Proust Questionnaire: 17 questions with Anne Lee Tzu Pheng
By Yong Shu Hoong
Singapore's foremost female poet and Cultural Medallion Award winner, Lee Tzu Pheng writes poetry without the title of "Dr" appended to her name – even though she is a retired associate professor from the National University of Singapore (NUS), where she taught for over three decades. These days, she prefers to reflect her faith by prefixing her Chinese name with "Anne", a name she adopted when she became a Catholic in 1989. So it is no wonder that her latest poetry collection,
Singapore's foremost female poet and Cultural Medallion Award winner, Lee Tzu Pheng writes poetry without the title of "Dr" appended to her name – even though she is a retired associate professor from the National University of Singapore (NUS), where she taught for over three decades.
These days, she prefers to reflect her faith by prefixing her Chinese name with "Anne", a name she adopted when she became a Catholic in 1989. So it is no wonder that her latest poetry collection,Catching Connections (2012), is a smooth blend of poetry and religion.
The book was launched in December 2012 in her parish, Church of St Mary of the Angels, together with two other books: Short Circuits, a collection of prose reflections, and Sing a Song of Mankind, a book of satirical nursery rhymes. These three books, released in one breath by Landmark Books, mark Lee's new publications after a gap of 15 years.
Born in 1946, Lee has previously published other collections of poetry, including Prospect of a Drowning (1980), Against the Next Wave (1988), The Brink of an Amen (1991) and Lambada by Galilee and Other Surprises (1997). She was the recipient of numerous awards like the S.E.A. Write Award (1987) and the Montblanc-NUS Centre for the Arts Literary Award (1996).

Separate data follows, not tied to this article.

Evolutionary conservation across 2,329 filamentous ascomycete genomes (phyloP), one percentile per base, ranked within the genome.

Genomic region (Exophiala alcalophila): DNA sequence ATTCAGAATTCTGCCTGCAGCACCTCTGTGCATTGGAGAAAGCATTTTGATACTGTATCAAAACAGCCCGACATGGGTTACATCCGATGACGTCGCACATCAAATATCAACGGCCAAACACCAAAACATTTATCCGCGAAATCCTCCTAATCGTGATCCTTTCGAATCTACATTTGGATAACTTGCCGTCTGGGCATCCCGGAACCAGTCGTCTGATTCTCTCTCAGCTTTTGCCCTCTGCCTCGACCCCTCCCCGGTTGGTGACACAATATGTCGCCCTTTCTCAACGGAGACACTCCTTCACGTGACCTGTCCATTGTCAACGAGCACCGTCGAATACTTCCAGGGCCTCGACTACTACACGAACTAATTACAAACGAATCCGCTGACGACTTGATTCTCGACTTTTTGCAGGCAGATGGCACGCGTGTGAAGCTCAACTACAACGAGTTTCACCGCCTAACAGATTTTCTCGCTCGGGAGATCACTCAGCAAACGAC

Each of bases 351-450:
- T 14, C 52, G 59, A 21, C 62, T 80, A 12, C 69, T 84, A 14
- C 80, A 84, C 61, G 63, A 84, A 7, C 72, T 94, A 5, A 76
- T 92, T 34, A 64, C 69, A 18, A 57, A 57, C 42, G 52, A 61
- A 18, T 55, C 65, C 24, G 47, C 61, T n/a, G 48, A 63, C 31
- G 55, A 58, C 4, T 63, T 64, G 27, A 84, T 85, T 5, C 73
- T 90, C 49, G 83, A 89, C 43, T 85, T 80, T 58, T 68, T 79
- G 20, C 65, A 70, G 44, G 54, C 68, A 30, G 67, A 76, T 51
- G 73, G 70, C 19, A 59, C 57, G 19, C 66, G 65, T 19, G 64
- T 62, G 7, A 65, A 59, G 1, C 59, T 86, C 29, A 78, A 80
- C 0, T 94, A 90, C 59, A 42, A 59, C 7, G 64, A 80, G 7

1) What are you reading right now?
2) If you were a famous literary character in a novel, play or poem, what would you be and why?
3) What is the greatest misconception about you?
4) Name one living author and one dead author you most identify with, and tell us why.
5) Do you believe in writer's block? If so, how do you overcome it?
So I am the last person to give you a sensible answer on how to get rid of it.
6) What qualities do you most admire in a writer?
7) What is one trait you most deplore in writing or writers?
8) Can you recite your favourite line from a literary work or a piece of advice from a writer?
Favourite lines… ah, these one does not forget! "'Twas brillig, and the slithy toves / Did gyre and gimble in the wabe: / All mimsy were the borogoves, / And the mome raths outgrabe…" I know the whole poem perfectly, but it would be an imposition to quote it here in full.
9) Complete this sentence: Few people know this, but I…
10) At the movies, if you have to pick a comedy or a tragedy to watch, which would you go for?
11) What is your favourite word, and what is your least favourite one?
12) Please complete a couplet with the following words: formless, spirit, vault.
13) What object is indispensable to you when you write?
14) What is the best time of the day for writing?
15) If you have a last supper, which three literary figures, real or fictional, would you invite to the soiree, and why?
Sorry about Sam Whiskers if you find him repugnant; he is an unforgettable old friend from childhood. That he is a fastidious fat rat bothers me not at all; I think he would enjoy the repast and I'd make sure there is plenty of butter in everything, and we most certainly will have roly-poly pudding.
William Brown has given me more laughs than my school friends when they were his age. He has a gift for creating the most side-splitting confusions. I would like him to give me my last gasp of laughter. He would most likely kidnap Sam Whiskers home to put in his sister's bed, so I'll have to be careful, for his sake (Sam's, I mean).
Ramona Quimby (aka Ramona the Pest) – another guileless and grossly misunderstood child, a natural misfit in the adult world. I think she and William would get along like a house on fire. The idiom could well prove unfortunately literal, but who cares? This is my last meal and I invite who I like, so there!
I love it when little people get together. They are a microcosm of our adult society, minus the hypocrisy, and it would be a lovely last supper to relive a last glimpse of what my world might have been.
16) What would you write in your own "letter to a young poet"?
17) What would you write on your own tombstone?